RETALIATION AND WHISTLEBLOWING
Employees who complain about or oppose discrimination and unpaid wages, exercise their rights to certain benefits (such as under the Family and Medical Leave Act (FMLA) and workers compensation laws), or report unlawful activities, sometimes find that their workplace takes a turn for the worst. It’s called retaliation, and if it happens to you contact an experienced employment attorney at Swartz Law for help.
Retaliation at Work
State and federal laws prohibit retaliation at work in multiple contexts. Your employer may not take ‘adverse action’ against you, for example harass, demote, reassign, or terminate you, for engaging in protected activity. Protected Activity in the discrimination context may include:
- Complaining about discrimination against yourself or another employee
- Filing a complaint of discrimination
- Opposing discrimination or assisting another employee in doing so
- Participating in a discrimination investigation or lawsuit
- Refusal to participate or assist your employer to discriminate
Protected Activity also includes complaining about or opposing a failure to pay your wages, for misclassifying you as an independent contractor, or for exercising your rights to reasonable accommodations, unemployment benefits, medical and other leaves.
If you report or refuse to participate in activities at work that violate the law, you may be deemed a whistleblower as well as protected against retaliation. Laws with ‘whistleblower protections,’ such as the False Claims Act and the Dodd-Frank Act, may entitle you to receive a portion of any monies recovered by the government against a company found guilty of committing fraud or performing other illegal activities you report.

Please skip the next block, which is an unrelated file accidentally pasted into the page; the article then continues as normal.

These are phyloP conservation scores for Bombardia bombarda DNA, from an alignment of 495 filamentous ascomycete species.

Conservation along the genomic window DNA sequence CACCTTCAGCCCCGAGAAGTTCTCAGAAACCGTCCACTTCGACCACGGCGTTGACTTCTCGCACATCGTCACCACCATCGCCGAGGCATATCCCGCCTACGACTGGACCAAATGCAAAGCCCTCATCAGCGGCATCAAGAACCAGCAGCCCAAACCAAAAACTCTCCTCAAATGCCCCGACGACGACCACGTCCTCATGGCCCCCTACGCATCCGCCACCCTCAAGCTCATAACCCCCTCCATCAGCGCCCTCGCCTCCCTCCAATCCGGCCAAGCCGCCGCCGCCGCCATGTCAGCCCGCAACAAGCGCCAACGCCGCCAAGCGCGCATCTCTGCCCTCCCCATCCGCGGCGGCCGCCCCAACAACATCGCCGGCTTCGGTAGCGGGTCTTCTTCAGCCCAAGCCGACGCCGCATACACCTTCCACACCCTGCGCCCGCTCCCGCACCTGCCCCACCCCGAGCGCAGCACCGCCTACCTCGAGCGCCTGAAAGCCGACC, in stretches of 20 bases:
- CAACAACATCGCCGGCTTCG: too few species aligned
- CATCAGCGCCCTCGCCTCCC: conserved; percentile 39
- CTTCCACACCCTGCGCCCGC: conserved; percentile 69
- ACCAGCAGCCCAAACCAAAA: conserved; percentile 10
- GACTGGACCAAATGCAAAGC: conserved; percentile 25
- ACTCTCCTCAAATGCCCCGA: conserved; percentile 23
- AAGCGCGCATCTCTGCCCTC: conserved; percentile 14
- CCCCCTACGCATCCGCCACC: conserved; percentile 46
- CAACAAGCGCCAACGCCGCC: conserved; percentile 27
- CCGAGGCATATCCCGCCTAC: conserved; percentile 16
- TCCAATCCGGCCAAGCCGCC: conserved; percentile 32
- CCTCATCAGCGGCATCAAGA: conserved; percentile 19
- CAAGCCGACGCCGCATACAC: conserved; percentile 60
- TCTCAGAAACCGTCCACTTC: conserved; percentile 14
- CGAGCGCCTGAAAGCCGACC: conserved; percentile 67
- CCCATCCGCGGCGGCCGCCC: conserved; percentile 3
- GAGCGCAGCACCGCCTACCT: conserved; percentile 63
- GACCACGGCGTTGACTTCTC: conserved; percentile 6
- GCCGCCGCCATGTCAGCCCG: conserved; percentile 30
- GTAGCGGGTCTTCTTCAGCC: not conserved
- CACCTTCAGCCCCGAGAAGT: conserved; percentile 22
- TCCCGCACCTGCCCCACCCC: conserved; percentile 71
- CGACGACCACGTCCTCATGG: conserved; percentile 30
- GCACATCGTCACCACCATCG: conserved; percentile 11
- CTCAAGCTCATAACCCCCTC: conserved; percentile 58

How you Complain is Key
Your employer must know of your protected conduct (i.e. your complaint or opposition) for a retaliation claim to exist. Under some laws, such as in the discrimination context, complaints are sufficient if made in a variety of ways (verbally or in writing, internally or to an outside agency such as the Massachusetts Commission Against Discrimination (MCAD) or the Equal Employment Opportunity Commission (EEOC)). Other laws require you to take specific steps to invoke protection under the law’s retaliation provision or to be entitled to a portion of funds recovered under whistleblowing provisions. If you do not take the required steps, you may not be able to bring a claim or share in the recovered funds.
Enforce Your Workplace Rights
If you believe you are being retaliated against or you are a whistleblower, you need to consult with an employment lawyer experienced in handling such claims. Attorney Tara Swartz has handled countless retaliation claims over the years. She understands the complexity of the applicable law and can assist you in rectifying your work environment or to obtain compensation if you were unlawfully terminated.